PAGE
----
The total syntheses of 12-epoxyobtusallene IV, 12-epoxyobtusallene II, obtusallene X, marilzabicycloallene C, and marilzabicycloallene D as halogenated C15-acetogenin 12-membered bicyclic and tricyclic ether bromoallene-containing marine metabolites from Laurencia species are described. Two enantiomerically pure C4-epimeric dioxabicyclo[8.2.1]tridecenes were synthesized by E-selective ring-closing metathesis where their absolute stereochemistry was previously set via catalytic asymmetric homoallylic epoxidation and elaborated via regioselective epoxide-ring opening and diastereoselective bromoetherification. Epimeric face-selective oxidation of their Δ12,13 olefins followed by bromoallene installation allowed access to the oppositely configured 12,13-epoxides of 12-epoxyobtusallene II and 12-epoxyobtusallene IV. Subsequent exploration of their putative biomimetic oxonium ion formation-fragmentations reactions revealed diastereodivergent pathways giving marilzabicycloallene C and obtusallene X, respectively. The original configurations of the substrates evidently control oxonium ion formation and their subsequent preferred mode of fragmentation by nucleophilic attack at C9 or C12. Quantum modeling of this stereoselectivity at the ωB97X-D/Def2-TZVPPD/SCRF = methanol level revealed that in addition to direction resulting from hydrogen bonding, the dipole moment of the ion-pair transition state is an important factor. Marilzabicycloallene D as a pentahalogenated 12-membered bicyclic ether bromoallene was synthesized by a face-selective chloronium ion initiated oxonium ion formation-fragmentation process followed by subsequent bromoallene installation.

  • Journal article
    Braddock DC, Mahtey A, Rzepa HS, White AJPet al., 2016,

    Stable bromoallene oxides

    , Chemical Communications, Vol: 52, Pages: 11219-11222, ISSN: 1364-548X

    The first stable bromoallene oxides were obtained by the DMDO epoxidation of 1-bromo-1,3-di-tert-alkylallenes, producing the first crystalline allene oxide of any kind. The epoxidations are regioselective for the bromine-bearing Δ1,2 alkene, and also face selective producing single diastereomer E-olefin products.

  • Journal article
    Sung S, Sale D, Braddock DC, Armstrong A, Brennan C, Davies RPet al., 2016,

    Mechanistic Studies on the Copper-Catalyzed N-Arylation of Alkylamines Promoted by Organic Soluble Ionic Bases

    , ACS CATALYSIS, Vol: 6, Pages: 3965-3974, ISSN: 2155-5435
  • Journal article
    Campbell J, Burgal JDS, Szekely G, Davies RP, Braddock DC, Livingston Aet al., 2016,

    Hybrid polymer/MOF membranes for Organic Solvent Nanofiltration (OSN): chemical modification and the quest for perfection

    , Journal of Membrane Science, Vol: 503, Pages: 166-176, ISSN: 1873-3123

    One of the main challenges in the field of Organic Solvent Nanofiltration (OSN) is to improve the selectivity of membranes, allowing the separation of closely related solutes. This objective might be achieved by constructing membranes with uniform porous structures. Hybrid Polymer/Metal Organic Framework (MOF) membranes were prepared by in-situ growth (ISG) of HKUST-1 within the pores of polyimide membranes. To improve the performances of ISG membranes, chemical modification was performed. Aryl carboxylic acid moieties were introduced to polyimide P84 ultrafiltration membranes allowing coordination of the HKUST-1 directly on to the polymer. Chemically modified ISG membranes outperformed non-modified ISG membranes in both solute retentions and permeance. Retentions of polystyrene solute in acetone were used to calculate theoretical pore size distributions for each of the membranes tested. It was found that the chemically modified ISG membrane had he narrowest calculated pore size distribution.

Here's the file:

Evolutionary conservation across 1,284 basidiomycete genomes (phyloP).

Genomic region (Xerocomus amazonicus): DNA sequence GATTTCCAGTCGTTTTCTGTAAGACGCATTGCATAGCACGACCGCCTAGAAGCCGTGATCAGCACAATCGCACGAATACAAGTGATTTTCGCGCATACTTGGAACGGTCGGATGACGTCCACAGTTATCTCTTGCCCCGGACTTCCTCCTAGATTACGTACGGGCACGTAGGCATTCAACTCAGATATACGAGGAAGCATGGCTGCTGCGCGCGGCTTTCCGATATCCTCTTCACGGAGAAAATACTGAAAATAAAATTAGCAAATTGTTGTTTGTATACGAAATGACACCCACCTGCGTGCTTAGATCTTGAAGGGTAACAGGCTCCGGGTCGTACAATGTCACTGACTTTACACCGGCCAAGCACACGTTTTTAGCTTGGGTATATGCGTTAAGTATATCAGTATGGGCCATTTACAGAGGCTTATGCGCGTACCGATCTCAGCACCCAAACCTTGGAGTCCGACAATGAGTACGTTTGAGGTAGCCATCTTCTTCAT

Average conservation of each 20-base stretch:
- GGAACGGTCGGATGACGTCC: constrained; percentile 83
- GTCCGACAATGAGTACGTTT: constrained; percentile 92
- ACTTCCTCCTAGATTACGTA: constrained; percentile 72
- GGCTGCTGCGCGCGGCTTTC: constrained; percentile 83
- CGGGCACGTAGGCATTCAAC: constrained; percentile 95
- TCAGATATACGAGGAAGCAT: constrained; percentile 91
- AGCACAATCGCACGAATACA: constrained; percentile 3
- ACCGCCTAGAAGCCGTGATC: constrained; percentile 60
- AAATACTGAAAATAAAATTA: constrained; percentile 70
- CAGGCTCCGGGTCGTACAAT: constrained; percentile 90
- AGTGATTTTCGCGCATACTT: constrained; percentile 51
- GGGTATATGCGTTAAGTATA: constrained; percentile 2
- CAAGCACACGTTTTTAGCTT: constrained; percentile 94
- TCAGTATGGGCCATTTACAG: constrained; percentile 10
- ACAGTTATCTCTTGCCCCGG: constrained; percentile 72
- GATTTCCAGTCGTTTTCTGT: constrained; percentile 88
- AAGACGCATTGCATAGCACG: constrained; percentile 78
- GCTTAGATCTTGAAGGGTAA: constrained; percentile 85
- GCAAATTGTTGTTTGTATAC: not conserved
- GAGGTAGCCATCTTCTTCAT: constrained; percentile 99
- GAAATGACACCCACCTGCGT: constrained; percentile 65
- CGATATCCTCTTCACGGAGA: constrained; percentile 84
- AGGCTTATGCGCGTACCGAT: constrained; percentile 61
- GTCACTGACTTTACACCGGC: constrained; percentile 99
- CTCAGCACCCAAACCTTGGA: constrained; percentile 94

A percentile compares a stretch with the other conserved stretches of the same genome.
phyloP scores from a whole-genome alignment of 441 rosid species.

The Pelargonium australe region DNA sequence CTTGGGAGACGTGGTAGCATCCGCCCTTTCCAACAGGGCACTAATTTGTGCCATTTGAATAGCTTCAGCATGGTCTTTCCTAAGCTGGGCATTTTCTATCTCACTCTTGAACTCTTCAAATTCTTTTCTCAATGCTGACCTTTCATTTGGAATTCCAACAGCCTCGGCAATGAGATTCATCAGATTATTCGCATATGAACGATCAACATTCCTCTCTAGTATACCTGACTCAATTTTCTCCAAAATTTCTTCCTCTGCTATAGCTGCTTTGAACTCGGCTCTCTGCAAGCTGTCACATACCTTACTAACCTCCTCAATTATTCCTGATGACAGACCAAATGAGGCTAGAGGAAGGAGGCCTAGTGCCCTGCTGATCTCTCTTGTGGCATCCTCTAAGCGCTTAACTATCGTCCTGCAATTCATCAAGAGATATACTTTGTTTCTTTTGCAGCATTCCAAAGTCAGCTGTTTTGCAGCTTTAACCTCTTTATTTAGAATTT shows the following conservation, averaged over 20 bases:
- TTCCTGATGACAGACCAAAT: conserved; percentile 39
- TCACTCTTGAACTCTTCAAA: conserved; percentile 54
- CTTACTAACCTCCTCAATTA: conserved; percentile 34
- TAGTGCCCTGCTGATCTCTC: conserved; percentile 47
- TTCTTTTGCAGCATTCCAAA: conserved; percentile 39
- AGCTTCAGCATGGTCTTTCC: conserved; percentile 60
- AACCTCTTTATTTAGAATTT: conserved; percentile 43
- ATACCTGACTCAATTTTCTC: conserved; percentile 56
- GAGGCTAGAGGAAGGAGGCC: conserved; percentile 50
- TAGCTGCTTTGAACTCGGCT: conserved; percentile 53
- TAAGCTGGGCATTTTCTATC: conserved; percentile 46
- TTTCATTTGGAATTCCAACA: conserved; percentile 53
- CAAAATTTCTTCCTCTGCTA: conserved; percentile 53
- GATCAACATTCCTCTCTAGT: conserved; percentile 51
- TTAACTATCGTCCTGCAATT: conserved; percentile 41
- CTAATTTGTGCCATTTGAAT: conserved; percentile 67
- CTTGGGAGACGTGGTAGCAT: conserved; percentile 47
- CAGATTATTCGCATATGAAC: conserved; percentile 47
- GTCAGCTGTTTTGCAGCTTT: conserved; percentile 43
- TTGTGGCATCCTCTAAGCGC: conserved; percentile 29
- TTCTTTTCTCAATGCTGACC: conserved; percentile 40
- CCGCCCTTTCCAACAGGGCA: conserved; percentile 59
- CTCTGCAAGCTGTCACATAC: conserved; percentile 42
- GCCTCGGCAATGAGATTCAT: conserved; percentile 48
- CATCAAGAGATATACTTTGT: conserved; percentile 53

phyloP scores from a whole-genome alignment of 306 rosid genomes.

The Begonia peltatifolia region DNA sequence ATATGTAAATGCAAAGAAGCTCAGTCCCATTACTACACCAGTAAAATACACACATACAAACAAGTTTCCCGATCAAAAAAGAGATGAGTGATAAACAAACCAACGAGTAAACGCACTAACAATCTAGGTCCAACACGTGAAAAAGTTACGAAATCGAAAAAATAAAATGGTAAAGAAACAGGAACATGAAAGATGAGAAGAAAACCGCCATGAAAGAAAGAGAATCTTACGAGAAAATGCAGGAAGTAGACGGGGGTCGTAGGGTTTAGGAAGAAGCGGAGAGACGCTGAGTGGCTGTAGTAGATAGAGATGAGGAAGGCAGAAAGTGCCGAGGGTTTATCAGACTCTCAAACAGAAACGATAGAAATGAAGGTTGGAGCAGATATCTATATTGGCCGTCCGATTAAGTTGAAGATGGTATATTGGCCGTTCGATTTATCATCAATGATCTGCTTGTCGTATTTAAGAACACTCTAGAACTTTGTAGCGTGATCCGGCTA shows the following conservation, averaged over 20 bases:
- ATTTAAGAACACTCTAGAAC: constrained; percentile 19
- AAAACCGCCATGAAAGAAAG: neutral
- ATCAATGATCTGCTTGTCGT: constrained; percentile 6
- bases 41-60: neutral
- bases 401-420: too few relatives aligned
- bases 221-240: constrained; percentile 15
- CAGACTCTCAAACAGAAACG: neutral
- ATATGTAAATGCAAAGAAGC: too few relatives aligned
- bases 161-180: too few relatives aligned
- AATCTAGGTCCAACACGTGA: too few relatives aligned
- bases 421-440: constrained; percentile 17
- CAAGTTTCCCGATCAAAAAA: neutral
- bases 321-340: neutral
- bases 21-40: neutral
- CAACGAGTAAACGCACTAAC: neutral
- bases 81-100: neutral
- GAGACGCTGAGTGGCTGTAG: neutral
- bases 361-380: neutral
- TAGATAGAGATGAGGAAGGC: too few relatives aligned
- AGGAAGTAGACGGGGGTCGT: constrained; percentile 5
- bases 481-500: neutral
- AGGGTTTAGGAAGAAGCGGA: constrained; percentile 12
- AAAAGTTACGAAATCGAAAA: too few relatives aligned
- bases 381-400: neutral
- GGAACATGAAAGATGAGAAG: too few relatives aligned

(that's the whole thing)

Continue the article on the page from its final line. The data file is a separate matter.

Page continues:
• Journal article
    Sung S, Braddock DC, Armstrong A, Brennan C, Sale D, White AJP, Davies RPet al., 2015,

    Synthesis, Characterisation and Reactivity of Copper(I) Amide Complexes and Studies on Their Role in the Modified Ullmann Amination Reaction

    , CHEMISTRY-A EUROPEAN JOURNAL, Vol: 21, Pages: 7179-7192, ISSN: 0947-6539
  • Journal article
    Campbell J, Davies RP, Braddock DC, Livingston AGet al., 2015,

    Improving the permeance of hybrid polymer/metal-organic framework (MOF) membranes for organic solvent nanofiltration (OSN) - development of MOF thin films via interfacial synthesis

    , JOURNAL OF MATERIALS CHEMISTRY A, Vol: 3, Pages: 9668-9674, ISSN: 2050-7488
  • Journal article
    Campbell J, Szekely G, Davies RP, Braddock DC, Livingston AGet al., 2014,

    Fabrication of hybrid polymer/metal organic framework membranes: mixed matrix membranes versus in situ growth

    , Journal of Materials Chemistry A, Vol: 2, Pages: 9260-9271, ISSN: 2050-7488

    Hybrid polymer/metal organic framework (MOF) membranes have been prepared using either a mixed matrix membrane (MMM) or in situ growth (ISG) approach and were evaluated for application in organic solvent nanofiltration (OSN). MMMs were produced by dispersing pre-formed particles of the MOF HKUST-1 in polyimide P84 dope solutions. MMMs demonstrated both (i) higher rejections of styrene oligomers and (ii) lower flux decline than the polymeric control membranes. Furthermore, an alternative hybrid membrane fabrication methodology – in situ growth (ISG) of HKUST-1 in integrally skinned asymmetric polymer membrane supports – has been successfully demonstrated. Ultrafiltration support membranes were submerged in HKUST-1 precursor solutions in order to promote the growth of MOF within the porous structure of the polymer membranes. The presence of HKUST-1 in the membranes was proven with X-ray powder diffraction (XRPD). Energy-dispersive X-ray spectroscopy (EDX) was used to reveal the distribution of HKUST-1 throughout the ISG membranes, and was found to be even across the surface and throughout the cross-section. The ISG membranes also had higher solute rejections and lower flux decline than the MMMs.